The United States' spiraling national debt has surpassed $16 trillion, thanks to declining tax revenue and the vast sums of money that Obama pumped into the economy during the worst economic downturn since the 1930s.
WASHINGTON — The effects of the $85 billion in U.S. government spending cuts scheduled to begin Friday will be felt across oceans and could further hurt recession-hit European nations and burden an economically slowing China, shrinking the market for countries that depend on selling things to the United States.
Politicians and economists in Washington argue over just how badly the cuts will harm the still-weak American economic recovery, but conservative estimates forecast a half-percent dip in the U.S. gross domestic product this year. That's a sizeable slippage in an economy that was expected to grow by less than 2 percent.
The cuts will not hit all at once, and the whole issue could be resolved by late March when the country faces another budget deadline, this time over funding for the government. Democrats and Republicans could reach a big-picture deal then that would not only avert a possible government shutdown, but also set aside the draconian cuts. President Barack Obama will discuss these budget issues when he meets Friday with Republican and Democratic congressional leaders.
But if Obama and the lawmakers don't find a way to stop the cuts soon, the consequences could be felt worldwide.
Many Americans would have less money in their pockets and would spend less. For big exporters to the United States, like the countries of Europe and China, that would mean fewer sales to the people who live in the world's No. 1 economy.
Beyond the dollars and cents, however, is the important issue of confidence. How, other nations ask, were U.S. politicians unable to avoid the coming cuts? Politicians have had since 2011 to sidestep the cuts had Democrats and Republicans managed to reach a compromise on the country's budget.
"The mechanical impact of cutting spending in a slowly recovering economy won't be positive," said Kent Hughes, director of the global economy program at the Woodrow Wilson Center. "All the more so will be the question of why we could not reach an agreement. That adds to international uncertainty. Europe and China are sure to feel that."
At issue in the United States is a spiraling national debt that has surpassed $16 trillion, pushed to that extraordinary level by declining tax revenue and the vast sums of money that Obama pumped into the economy after taking office during the worst economic downturn since the 1930s. The national debt had already doubled during George W. Bush's eight-year presidency and was about $10.6 trillion when he left office in 2009.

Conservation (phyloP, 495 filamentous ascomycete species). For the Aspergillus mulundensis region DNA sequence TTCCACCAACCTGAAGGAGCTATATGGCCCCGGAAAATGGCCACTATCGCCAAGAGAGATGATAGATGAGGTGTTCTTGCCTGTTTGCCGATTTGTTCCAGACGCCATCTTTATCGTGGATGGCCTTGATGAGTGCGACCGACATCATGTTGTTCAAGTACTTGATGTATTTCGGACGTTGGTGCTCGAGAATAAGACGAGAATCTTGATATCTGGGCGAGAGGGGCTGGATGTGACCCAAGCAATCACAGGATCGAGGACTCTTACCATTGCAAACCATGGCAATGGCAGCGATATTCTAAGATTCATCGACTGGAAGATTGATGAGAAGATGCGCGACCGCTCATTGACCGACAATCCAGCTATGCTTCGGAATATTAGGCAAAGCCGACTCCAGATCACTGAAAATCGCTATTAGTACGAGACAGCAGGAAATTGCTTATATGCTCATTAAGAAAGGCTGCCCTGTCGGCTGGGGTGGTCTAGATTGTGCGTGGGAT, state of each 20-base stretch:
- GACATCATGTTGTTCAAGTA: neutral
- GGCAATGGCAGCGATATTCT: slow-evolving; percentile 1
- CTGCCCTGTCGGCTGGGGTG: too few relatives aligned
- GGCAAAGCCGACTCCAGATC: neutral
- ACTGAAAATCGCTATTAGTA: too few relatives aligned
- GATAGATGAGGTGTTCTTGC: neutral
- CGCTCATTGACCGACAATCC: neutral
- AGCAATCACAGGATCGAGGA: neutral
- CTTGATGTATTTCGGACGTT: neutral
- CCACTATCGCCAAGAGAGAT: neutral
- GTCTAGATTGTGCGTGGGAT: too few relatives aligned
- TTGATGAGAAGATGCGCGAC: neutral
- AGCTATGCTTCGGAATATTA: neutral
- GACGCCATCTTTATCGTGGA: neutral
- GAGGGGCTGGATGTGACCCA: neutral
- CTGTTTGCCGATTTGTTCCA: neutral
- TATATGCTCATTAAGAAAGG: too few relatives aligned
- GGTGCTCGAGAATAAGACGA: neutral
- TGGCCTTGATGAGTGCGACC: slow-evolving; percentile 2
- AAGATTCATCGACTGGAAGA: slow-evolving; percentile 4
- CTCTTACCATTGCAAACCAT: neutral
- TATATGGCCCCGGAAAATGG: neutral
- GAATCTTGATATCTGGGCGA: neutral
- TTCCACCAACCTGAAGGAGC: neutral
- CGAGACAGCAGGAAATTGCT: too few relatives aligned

The coming cuts are a symptom of the intense partisan divide over how to deal with that debt. Obama insists that any resolution include tax increases on wealthy Americans in addition to spending cuts. The Republicans insist the only way to reduce debt is to cut spending, including social safety-net programs that are held dear by Obama's Democrats. That dispute has led to a series of budget standoffs, at times putting the United States at risk of default or having to partially shut its government.
The automatic cuts that take effect Friday were conceived to resolve one such standoff two years ago. They were designed to be so distasteful to the core interests of both Republicans and Democrats that they would force the two sides to reach a budget compromise. They are supposed to stretch on for a decade, slashing an additional $1 trillion more out of federal spending. The cuts will slice a big chunk out of U.S. defense spending and hit government programs across the board. Both parties are denouncing the cuts, but they are doing little to avoid them and are blaming each other for the impasse.
Randall Stone, a University of Rochester professor who studies the global economy, said he is concerned not only about the hit to global exports to the United States but also about the effect on global markets.
"Every financial market in the world is vulnerable, Europe in particular. It's hard to disentangle the web and figure out the effects, but we know how deeply vulnerable the European markets are right now," he said. "This could further delay the European recovery just long enough for something to go wrong in one country and send Europe into a severe contraction and that would have a backlash in the U.S."
Should the deep cuts take effect, the United States would be joining the countries of Europe where governments, by and large, have imposed painful austerity programs aimed at slashing crippling debt burdens. Those cuts, including in pension and social welfare programs, have sent poverty and unemployment soaring in the hardest hit nations like Greece and Spain. The U.S. cuts will only compound those problems, most dramatically in the European nations that depend on exports to the America.
As the partisan fight continues, Washington has paid little attention to the global implications.
"We are the indispensable economic partner for stabilizing international cooperation, and it's scary when the U.S. makes decisions that affect the rest of the world economy without thinking things through," Stone said.
"As a country, we are still not aware of how much we're tied to the global economy. This is now so tied to a bitter disagreement over domestic growth that it's pushed all those other considerations aside," he said.
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